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Remember that part about experience a few slides back?
Adu's experience and leadership qualities became talking points for journalists before and during the United States' recent Olympic qualifiers.
And despite what some would tell you, Adu—who served as captain and was played out of position—did well at times for the US team.
As for the other times—did you see that roster? Yikes.
The 22-year-old prodigy has been a professional for eight years and it showed during the tournament. He provided leadership and experience to much-less-seasoned teammates, and his play was strong. His dead balls were spot on, his through balls incisive, and even though he was clearly played out of position on the right, Adu took men on with gusto. He could be anonymous for long spells as the play flowed through the opposite wing, but he set up several goals and scored a blinder himself.
With half an hour to play, Adu put the burden of leadership on his shoulders and raised his game to meet the occasion.
Cutting in with authority from the right wing to the center of midfield, Adu controlled the flow of the U.S. attack and created a series of quality chances.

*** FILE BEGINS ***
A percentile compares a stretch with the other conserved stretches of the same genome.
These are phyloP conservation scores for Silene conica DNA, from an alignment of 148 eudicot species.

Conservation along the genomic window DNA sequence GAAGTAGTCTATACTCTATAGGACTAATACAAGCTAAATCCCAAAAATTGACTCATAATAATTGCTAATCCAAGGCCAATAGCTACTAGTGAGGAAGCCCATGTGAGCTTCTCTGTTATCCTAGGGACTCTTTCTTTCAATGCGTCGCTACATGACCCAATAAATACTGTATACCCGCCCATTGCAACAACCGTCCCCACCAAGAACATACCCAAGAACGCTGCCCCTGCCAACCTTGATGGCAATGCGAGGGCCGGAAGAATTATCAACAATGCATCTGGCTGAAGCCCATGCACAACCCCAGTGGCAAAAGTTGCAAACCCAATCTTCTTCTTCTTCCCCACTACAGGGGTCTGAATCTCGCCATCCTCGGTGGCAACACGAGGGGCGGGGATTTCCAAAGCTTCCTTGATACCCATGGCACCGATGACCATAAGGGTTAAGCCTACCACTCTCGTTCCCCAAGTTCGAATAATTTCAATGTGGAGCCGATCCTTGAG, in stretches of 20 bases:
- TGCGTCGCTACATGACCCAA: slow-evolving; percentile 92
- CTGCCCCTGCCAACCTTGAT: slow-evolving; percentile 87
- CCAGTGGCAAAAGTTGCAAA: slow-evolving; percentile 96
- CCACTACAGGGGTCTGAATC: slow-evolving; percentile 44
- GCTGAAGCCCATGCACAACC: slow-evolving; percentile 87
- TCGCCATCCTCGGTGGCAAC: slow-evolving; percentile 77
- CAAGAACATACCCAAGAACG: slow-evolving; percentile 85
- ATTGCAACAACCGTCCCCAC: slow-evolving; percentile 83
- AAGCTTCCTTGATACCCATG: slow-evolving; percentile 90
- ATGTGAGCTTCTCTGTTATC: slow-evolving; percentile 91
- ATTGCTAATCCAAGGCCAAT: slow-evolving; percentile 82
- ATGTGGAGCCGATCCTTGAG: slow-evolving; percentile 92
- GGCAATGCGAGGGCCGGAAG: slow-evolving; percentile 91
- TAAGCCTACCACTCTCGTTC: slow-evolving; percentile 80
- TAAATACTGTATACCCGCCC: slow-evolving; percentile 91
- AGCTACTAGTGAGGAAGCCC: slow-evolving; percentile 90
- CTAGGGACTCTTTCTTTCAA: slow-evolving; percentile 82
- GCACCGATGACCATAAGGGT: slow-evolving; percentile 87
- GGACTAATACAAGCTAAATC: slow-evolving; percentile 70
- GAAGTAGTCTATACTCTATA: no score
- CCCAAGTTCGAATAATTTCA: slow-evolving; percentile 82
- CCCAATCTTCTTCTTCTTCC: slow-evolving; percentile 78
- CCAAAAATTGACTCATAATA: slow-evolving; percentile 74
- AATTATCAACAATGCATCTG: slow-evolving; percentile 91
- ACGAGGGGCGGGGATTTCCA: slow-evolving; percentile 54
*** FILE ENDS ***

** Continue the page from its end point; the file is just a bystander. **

The best two came within four minutes of each other: pinpoint setup passes to Terrence Boyd and Joe Corona, for goals that tied the score in the 65th minute and gave the U.S. the lead in the 68th.
And from NESN:
Things are different this time around. With eight years of pro soccer under his belt, Adu is a grizzled veteran among his peers. Four years of steady progress in MLS were followed by four years in the wilderness of European soccer. Of the 19 players called into training camp ahead of this month's qualifying tournament, Adu has the most professional experience by some measure.
It's hard to fathom how so much experience could be a bad thing for a 22-year-old.